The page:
Using NHibernate as an ORM Solution for .NET
Note the use of the session.SaveOrUpdate() method. In NHibernate, saving an object is the same as inserting into the database. Updating an object is the same as updating the database. Using the session.SaveOrUpdate() method frees the programmer from having to make the distinction of whether to save or update the object (though they can use the session.Save() or session.Update() methods if they choose).
If you refer to the ID tag in the mapping file for the Customer class, you will see the unsaved-value="null" attribute. (Note that if you have an ID that is not a nullable integer, you can set the unsaved-value to 0.) This means that if the object id is null, it has not been saved and a save (insert) needs to be performed. Otherwise, if the ID has a value, the object has previously been saved to the database and needs to be updated instead.
Also, this save/update method shows how to begin and commit a database transaction. Within the NHibernate save/update/delete logic, several queries may be performed in a single save/update/delete call to an object if you have an object mapped to multiple tables. It is important when saving/updating/deleting objects to use transactions to avoid making incomplete updates to the database that leave the database in an invalid state. Transactions are also useful for use in larger units of work that need to be performed together to ensure data consistency.
Deleting an object it is much the same as saving/updating an object. Just use the session.Delete(Object obj) method.
When you retrieve an object like the Customer object that has a collection of ProductOrders, or if you retrieve an object for a class that references another object, you might wonder when the collection or referenced object gets loaded. For example, during a standard load action where the Customer object is loaded from the database, two queries are needed. One query is needed to load the customer information from the Customer table and one query is needed to load the orders for this customer from the ProductOrder table. It seems inefficient that the second query to retrieve the orders would be run in every case, especially if you normally just want to look at the customer information. This is where lazy loading comes in.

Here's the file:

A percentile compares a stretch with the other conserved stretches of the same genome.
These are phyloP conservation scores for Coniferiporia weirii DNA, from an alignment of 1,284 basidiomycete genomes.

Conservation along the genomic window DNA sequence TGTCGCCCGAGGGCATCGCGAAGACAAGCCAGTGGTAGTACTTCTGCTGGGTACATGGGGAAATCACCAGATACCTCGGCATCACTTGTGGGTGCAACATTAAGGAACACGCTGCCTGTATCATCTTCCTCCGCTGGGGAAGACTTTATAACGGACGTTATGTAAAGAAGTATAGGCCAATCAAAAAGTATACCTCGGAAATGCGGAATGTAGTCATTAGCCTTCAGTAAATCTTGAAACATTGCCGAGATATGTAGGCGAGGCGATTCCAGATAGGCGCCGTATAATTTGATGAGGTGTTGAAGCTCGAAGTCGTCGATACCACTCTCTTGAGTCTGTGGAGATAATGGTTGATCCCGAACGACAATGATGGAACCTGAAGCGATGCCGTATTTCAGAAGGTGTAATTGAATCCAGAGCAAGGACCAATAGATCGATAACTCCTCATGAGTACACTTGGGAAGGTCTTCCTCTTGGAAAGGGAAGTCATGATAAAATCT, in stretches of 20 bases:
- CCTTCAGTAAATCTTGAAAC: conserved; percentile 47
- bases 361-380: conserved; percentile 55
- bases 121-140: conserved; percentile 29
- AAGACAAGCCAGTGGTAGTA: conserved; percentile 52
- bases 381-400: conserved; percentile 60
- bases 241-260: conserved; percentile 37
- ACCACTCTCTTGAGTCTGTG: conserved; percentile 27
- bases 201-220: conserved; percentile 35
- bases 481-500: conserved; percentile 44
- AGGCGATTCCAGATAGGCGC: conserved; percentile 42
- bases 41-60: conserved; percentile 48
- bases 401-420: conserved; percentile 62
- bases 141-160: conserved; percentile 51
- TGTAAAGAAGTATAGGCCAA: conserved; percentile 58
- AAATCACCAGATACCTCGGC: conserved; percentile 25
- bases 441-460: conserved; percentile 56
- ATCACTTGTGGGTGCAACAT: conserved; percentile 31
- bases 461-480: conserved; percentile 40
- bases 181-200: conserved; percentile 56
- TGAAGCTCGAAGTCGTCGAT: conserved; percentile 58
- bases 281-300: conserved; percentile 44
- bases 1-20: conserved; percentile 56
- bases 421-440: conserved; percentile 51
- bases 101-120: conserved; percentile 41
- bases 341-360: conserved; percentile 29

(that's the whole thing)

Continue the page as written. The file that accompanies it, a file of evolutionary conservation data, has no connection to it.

NHibernate is smart enough to retrieve only a collection or referenced object when it is actually read somewhere in the code. In the case of the Customer object, when it loads the data into the Customer object, it loads only a proxy collection class for the orders. Using this proxy collection class, the query to retrieve the data for the orders is not run right away. The proxy collection class only runs the query to retrieve the collection data if a call is made to the collection to read the data.
Lazy loading works only if the session used to load the object is still active. As discussed earlier in this article, this is one of the reasons why the session per request model is used for session management. By using the session per request model, the session is left open for the duration of the request. This allows lazy loads at any time during the request.
If the session per request model is not feasible or perhaps another need arises, lazy loading is optional and can be turned off by adding the lazy-loading="false" mapping attribute to either the collection or the entire class. If lazy loading is not being used, the entire object will be loaded at the point of the session.Load() call.
Collection cascading is another subject of interest. It is a useful NHibernate feature that allows the collection object to be persisted automatically from a parent object. Cascading is turned off by default; this means that each collection object would need to be saved independently to be added to the collection of the parent object.